Why Smokers Do and Don’t Quit Smoking

My father-in-law is in his 70s and still smokes every day. He’s tried to quit before, but in the recent years has decided that he was old enough to live his life however he wanted, and that included smoking. Nevermind the fact that he has had a quadruple bypass operation for his clogged arteries (and other coronary operations), is on polypharmacy, leads a sedentary lifestyle, and has been nagged by his doctors and us about quitting smoking for years.

I know that many doctors – especially internists and general practitioners/family doctors – often encourage their smoking patients to quit smoking, citing the harms of smoking and the benefits of not smoking relative to the patient’s capacity to heal. Even those of us who do not practice medicine but work in the healthcare field know that smoking wreaks havoc on a variety of bodily functions right down to the molecular level.

Earlier this year, three Greek researchers published a study on why smokers quit or don’t quit smoking in Harm Reduction Journal (source: Harm Reduction Journal, March 29, 2006, 3:13 doi:10.1186/1477-7517-3-13). What they found may give some insight not just to medical doctors with an interest to helping their patients quit smoking, but for those of us with a personal interest to help either our loved ones or ourselves to quit smoking.

A popular assumption many doctors have about smokers quitting smoking is to introduce cognitive dissonance – an emotional state of mind where two beliefs are in conflict with each other. A person experiencing cognitive dissonance will move to resolve that conflict of belief. If a smoker believes that smoking is harmful to one’s health yet continues to smoke, the smoker experiences this contradiction and would move to resolve that contradiction. One would assume that the smoker would then stop smoking – right?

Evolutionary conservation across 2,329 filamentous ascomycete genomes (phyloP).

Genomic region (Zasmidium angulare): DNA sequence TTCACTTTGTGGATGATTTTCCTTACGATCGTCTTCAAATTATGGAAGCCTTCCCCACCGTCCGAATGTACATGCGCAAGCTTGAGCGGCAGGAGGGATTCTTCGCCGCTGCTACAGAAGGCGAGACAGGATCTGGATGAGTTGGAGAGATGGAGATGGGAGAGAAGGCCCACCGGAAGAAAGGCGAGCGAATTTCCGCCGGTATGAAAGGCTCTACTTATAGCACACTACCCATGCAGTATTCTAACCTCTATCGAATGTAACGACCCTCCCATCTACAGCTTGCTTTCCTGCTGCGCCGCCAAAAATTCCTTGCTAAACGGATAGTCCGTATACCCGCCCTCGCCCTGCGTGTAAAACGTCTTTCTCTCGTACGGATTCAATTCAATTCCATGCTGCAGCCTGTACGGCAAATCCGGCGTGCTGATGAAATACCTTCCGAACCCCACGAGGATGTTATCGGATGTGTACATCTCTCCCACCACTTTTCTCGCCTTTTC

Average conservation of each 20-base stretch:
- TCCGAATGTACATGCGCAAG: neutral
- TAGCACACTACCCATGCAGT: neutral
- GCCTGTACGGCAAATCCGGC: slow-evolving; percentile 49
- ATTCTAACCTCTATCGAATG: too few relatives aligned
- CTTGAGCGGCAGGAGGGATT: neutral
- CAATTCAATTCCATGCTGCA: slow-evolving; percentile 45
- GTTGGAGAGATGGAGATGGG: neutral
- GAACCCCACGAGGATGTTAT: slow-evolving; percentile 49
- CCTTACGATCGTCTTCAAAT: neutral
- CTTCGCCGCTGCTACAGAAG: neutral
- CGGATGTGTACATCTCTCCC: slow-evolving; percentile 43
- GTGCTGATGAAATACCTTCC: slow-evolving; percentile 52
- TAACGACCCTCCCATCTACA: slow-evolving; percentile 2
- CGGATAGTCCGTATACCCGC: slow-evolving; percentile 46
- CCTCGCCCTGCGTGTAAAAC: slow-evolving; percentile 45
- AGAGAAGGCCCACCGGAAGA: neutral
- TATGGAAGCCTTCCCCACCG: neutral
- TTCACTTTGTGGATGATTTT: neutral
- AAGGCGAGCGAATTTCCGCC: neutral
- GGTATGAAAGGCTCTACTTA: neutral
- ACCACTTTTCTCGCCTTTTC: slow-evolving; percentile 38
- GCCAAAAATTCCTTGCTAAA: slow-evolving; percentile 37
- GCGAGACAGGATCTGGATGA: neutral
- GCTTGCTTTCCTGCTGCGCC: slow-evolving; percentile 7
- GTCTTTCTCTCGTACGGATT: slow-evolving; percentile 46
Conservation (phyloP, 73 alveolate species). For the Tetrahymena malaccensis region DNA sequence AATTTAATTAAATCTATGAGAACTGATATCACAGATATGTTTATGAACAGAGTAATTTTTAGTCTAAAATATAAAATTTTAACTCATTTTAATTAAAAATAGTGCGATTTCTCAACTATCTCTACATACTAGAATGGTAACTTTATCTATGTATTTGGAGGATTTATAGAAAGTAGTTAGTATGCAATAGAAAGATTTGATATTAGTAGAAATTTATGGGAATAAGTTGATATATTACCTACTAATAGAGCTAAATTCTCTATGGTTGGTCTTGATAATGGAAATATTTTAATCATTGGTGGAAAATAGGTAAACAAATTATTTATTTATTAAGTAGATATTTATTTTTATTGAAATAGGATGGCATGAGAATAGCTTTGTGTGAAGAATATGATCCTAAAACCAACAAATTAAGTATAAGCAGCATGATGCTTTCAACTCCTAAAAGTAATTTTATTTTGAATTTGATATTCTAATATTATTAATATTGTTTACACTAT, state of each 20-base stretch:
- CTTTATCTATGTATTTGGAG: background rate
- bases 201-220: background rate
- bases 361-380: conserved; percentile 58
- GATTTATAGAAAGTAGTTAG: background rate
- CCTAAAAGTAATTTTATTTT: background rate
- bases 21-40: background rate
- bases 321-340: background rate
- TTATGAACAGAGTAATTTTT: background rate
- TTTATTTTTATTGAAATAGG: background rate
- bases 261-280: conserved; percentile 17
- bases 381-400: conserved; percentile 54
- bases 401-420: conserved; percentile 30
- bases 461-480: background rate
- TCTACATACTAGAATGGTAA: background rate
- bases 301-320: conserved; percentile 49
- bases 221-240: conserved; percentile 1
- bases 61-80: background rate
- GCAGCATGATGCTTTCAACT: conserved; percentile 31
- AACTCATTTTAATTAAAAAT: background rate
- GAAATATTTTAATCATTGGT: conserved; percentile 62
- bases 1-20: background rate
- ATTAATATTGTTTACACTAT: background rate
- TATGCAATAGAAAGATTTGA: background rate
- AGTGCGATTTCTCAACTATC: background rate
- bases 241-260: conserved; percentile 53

I doubt that smokers would deny the harmful effects of smoking. We can see from what’s happening in society that this is not the case – people still smoke even when they’ve been exposed to anti-smoking campaigns, nagging from friends and loved ones (I admit, I am one of those annoying people who remind their friends that smoking is bad for them), and shock-and-awe pictures of lungs blackened by chronic smoking.

(more…)

How Work-Life Imbalance Makes You Sick

Dr. Sheldon Cohen‘s keynote presentation at the 8th International Congress of Behavioral Medicine was published in International Journal of Behavioral Medicine (2005 Vol 12 No 3, 123-131).

Cohen summarized 20 years of research on psychosocial influences on infection susceptibility.

Cohen also debunks these pervasive myths of stress and disease:

  • Myth: Infectious disease-causing agents is wholly responsible for causing infectious disease.
  • Myth: Stress suppresses the immune system, which makes us susceptible to infections and disease.
  • Myth: Stress overstimulates cortisol production, which leads to susceptibility to disease.

According to Cohen’s article, infectious disease-causing agents are not sufficient causative agents for disease. Our immune system’s modulating responses against viruses in our body determine whether we become infected.

We would also assume that health-related behaviors like smoking, alcohol consumption, sleep, exercise, and diet contributed to disease susceptibility. Cohen has observed that these behaviors were independent of susceptibility to the common cold across five different strains of viruses (including 3 rhinovirus types).

(more…)

RLS Anti-Ad Video is as Bad as Drug Company DTC

A Consumer Reports video of the Requip DTC ad (another drug used to treat RLS, manufactured by GlaxoSmithKline) has been published.

cr_rls.jpg

Let me first state that I’ve seen the Requip ad in question many times when I watch TV, and each time I have the same negative reaction to the ad. This means I have some negative personal bias against the ad itself and the way the company is marketing this to consumers en masse. That said, I decided not to go to the drug company’s “defense video”, which may predispose me to additional bias, and I present my analysis of the anti-ad video by Consumer Reports.

A young woman is seen in the ad to go through the drug company’s ads line by line. She comments on the statements made by the drug company ad. She doesn’t really “analyze” the statements as much as comment – and there’s a big difference between an unbiased analysis and editorial/opinion/commentary (example, “Ooh! Sounds Serious” and “Sounds like the side effects are worse than the condition!” and lots of sentences beginning with exclamations like “Ahh!”).

Given that she doesn’t suffer from RLS, her commentary is biased and nothing more than an opinion. I’d like to hear from a member of that 3% population who DOES suffer from RLS and hear whether he or she agrees that the side effects are worse than the condition.